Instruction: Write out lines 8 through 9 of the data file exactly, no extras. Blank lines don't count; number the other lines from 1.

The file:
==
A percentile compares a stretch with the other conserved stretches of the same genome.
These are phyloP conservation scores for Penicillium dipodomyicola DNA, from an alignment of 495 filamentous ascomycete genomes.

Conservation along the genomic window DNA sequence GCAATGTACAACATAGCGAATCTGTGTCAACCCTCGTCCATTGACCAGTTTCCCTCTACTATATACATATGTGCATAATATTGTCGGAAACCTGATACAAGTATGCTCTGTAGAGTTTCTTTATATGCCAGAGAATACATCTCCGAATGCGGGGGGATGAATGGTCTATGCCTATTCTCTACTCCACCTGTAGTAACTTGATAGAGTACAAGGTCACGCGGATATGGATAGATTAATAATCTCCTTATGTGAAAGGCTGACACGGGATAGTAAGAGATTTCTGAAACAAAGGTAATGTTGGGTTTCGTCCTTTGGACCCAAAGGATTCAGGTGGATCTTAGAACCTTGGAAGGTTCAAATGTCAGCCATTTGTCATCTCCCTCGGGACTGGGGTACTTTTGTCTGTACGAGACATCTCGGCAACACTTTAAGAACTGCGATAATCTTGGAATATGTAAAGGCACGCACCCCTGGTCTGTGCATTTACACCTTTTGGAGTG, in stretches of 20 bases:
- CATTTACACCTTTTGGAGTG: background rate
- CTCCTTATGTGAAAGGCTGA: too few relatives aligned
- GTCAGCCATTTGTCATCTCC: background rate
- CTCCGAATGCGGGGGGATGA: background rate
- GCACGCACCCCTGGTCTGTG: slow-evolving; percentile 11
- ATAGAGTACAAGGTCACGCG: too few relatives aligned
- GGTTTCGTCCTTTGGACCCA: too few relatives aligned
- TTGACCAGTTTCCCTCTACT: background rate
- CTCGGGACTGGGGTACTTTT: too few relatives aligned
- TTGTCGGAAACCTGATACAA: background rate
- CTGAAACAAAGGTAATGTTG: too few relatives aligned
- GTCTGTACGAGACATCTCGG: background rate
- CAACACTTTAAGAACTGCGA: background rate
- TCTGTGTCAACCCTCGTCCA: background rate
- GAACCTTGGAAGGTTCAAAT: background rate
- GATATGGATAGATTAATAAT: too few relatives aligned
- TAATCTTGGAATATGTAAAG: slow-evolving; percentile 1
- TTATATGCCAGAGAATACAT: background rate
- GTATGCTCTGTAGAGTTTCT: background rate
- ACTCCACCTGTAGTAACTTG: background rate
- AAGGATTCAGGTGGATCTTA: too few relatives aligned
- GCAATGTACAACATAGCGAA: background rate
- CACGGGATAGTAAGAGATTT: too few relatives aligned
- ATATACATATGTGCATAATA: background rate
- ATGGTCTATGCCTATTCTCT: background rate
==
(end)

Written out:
- GCACGCACCCCTGGTCTGTG: slow-evolving; percentile 11
- ATAGAGTACAAGGTCACGCG: too few relatives aligned